Being born to an overweight mother can lead to an increased risk of colorectal cancer in the child’s life, according to new research from UT Health.
“Typically we think of this as a cancer that only occurs in older adults but over maybe the last 10 years or so we’ve seen the rates steadily and somewhat alarmingly increase,” said Caitlin Murphy, associate professor at the UTHealth School of Public Health.
To determine why colorectal cancer patients are being diagnosed more frequently and at a young age, Murphy studied maternal obesity of pregnant women in the 1950s and what the current health is of the people born to those mothers.
What she found is there’s a risk of developing colorectal cancer, which is expected to kill 53,000 Americans by the end of the year.
“It’s people who are born in about generation X that seem to have the highest rate of colorectal cancer and when we see those generational effects, it tells us that factors in early life so think of things like childhood, infancy, even things that might happen in the womb are really important risk factors for developing the disease. So, we wanted to take a look and see what kind of early life factors might be associated with colorectal cancer and we started with maternal obesity,” Murphy explained.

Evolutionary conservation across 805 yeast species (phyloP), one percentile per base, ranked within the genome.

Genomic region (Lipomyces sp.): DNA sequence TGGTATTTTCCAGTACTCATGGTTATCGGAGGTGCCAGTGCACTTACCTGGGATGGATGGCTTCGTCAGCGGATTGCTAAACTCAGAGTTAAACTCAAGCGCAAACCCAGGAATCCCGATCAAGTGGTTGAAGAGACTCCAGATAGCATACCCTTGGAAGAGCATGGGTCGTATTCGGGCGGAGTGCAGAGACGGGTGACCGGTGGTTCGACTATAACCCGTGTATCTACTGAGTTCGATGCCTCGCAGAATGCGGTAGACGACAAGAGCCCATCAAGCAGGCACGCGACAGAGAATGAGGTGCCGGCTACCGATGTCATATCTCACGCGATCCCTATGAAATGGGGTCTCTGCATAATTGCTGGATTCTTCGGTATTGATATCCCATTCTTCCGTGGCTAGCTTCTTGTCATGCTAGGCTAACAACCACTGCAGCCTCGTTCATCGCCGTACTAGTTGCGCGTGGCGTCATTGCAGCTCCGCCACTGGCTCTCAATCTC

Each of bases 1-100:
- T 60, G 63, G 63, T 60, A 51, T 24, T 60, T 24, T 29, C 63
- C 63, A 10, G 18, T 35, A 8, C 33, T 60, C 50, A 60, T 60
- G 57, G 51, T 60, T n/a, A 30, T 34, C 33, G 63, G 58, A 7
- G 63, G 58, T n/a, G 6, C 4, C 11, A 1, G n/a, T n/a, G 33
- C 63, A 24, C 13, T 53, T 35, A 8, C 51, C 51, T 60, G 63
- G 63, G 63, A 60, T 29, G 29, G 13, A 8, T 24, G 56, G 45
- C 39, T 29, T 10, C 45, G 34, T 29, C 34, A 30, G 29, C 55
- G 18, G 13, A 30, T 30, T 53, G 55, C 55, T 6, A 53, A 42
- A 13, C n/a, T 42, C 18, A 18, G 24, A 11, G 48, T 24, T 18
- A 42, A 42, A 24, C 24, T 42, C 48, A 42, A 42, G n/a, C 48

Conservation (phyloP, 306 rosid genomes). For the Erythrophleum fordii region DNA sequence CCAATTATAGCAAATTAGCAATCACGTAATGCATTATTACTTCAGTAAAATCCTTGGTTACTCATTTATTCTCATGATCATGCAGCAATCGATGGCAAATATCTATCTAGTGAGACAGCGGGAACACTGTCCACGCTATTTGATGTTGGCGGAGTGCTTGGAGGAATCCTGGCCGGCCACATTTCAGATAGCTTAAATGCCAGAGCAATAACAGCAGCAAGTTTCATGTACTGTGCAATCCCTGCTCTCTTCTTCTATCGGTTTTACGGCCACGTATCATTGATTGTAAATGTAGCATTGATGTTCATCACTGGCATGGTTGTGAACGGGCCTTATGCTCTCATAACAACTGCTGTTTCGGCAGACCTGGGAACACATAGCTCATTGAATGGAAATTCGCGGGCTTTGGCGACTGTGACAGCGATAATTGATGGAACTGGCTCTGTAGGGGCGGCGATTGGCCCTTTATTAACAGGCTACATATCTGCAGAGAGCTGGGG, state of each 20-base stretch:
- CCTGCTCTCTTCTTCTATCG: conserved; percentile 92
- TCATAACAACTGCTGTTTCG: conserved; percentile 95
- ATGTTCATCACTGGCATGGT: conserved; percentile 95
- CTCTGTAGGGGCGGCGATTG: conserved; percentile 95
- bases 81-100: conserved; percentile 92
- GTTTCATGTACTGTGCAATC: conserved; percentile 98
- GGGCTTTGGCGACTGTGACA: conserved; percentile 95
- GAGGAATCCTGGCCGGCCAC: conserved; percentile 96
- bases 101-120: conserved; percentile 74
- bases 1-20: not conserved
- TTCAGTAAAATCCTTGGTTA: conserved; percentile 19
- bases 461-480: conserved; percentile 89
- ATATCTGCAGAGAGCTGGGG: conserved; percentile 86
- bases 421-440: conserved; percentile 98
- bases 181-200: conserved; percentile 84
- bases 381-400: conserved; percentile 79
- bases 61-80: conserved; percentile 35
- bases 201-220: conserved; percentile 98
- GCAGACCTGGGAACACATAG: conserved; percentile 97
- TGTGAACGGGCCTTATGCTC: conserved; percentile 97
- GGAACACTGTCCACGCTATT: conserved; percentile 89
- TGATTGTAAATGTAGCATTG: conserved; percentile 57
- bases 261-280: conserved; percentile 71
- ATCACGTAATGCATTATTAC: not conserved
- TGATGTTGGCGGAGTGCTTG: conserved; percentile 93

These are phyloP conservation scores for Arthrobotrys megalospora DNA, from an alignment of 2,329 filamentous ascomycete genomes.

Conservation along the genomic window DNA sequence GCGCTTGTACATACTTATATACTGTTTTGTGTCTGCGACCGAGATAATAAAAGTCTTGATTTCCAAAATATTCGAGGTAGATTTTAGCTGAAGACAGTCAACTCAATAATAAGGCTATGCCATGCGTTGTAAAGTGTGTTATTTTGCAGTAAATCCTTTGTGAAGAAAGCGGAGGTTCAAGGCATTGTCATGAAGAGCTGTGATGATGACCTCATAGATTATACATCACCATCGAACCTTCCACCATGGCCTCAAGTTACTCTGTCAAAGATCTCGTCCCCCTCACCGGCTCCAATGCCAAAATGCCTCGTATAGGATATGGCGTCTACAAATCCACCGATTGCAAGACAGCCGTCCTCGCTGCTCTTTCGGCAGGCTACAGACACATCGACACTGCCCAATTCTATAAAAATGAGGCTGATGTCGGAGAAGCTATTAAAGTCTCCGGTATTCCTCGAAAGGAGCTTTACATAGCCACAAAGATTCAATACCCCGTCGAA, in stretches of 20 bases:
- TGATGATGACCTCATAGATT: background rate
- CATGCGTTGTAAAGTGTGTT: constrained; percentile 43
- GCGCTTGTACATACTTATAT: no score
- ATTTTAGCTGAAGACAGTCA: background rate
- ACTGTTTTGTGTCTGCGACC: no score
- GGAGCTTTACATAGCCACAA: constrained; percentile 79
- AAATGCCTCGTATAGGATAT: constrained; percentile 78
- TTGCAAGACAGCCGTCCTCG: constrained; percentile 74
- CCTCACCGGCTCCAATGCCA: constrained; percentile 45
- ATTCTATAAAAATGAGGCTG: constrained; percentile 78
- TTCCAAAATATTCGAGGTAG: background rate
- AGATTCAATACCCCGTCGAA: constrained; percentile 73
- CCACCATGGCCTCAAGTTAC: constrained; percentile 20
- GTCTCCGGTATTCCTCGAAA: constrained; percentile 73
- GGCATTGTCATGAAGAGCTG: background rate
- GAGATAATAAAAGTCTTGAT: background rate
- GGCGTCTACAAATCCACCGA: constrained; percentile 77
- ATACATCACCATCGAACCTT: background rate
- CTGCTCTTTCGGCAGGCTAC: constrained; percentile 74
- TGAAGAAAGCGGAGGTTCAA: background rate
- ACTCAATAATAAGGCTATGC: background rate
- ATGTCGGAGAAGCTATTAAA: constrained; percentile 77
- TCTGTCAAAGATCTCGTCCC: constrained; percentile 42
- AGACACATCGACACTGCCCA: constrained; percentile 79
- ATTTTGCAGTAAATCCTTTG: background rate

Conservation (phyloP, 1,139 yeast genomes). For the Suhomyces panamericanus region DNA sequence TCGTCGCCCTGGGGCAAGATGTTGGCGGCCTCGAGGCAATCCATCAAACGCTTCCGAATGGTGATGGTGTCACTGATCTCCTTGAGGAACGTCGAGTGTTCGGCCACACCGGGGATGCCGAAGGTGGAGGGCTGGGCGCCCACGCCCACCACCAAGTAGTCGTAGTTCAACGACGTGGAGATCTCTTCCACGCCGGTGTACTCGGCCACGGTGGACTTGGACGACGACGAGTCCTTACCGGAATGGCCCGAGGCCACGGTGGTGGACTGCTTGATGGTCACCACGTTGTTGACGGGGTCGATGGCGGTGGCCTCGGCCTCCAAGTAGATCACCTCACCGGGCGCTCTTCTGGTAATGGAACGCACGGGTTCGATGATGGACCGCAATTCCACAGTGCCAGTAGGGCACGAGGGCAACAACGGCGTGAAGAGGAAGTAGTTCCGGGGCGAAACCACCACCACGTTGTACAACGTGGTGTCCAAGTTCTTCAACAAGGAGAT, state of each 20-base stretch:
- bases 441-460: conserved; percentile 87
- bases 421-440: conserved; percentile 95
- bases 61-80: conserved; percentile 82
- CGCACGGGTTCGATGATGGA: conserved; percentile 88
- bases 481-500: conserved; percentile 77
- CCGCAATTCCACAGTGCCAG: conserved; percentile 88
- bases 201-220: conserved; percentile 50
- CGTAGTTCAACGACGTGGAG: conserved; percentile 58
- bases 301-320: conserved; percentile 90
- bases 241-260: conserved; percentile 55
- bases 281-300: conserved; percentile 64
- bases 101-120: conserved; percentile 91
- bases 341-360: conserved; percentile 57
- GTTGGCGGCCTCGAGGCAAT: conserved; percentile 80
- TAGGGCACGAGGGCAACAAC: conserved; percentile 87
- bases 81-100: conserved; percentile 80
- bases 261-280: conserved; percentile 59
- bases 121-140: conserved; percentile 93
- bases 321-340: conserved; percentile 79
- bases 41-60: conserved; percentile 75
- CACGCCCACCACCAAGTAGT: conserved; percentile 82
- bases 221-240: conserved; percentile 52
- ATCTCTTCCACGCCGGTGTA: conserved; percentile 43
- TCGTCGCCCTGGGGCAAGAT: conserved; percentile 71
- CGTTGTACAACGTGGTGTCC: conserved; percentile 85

Right away, she was able to make the connection between a mother’s weight at the beginning of pregnancy and how often the unborn baby would grow up to develop colon cancer.
“The rates are increasing and increasing with the newer generation and so we see the same thing happening with millennials, and will probably see the same thing happening in the future generations like gen Z having even higher rates of this disease because of that cohort affect,” Murphy explained.
The guidelines to get screened for colon cancer recently dropped from 50 to 45-years-old. Murphy said the illness is successfully treated if caught early, and this research tells us that people need to be screened as early as recommended.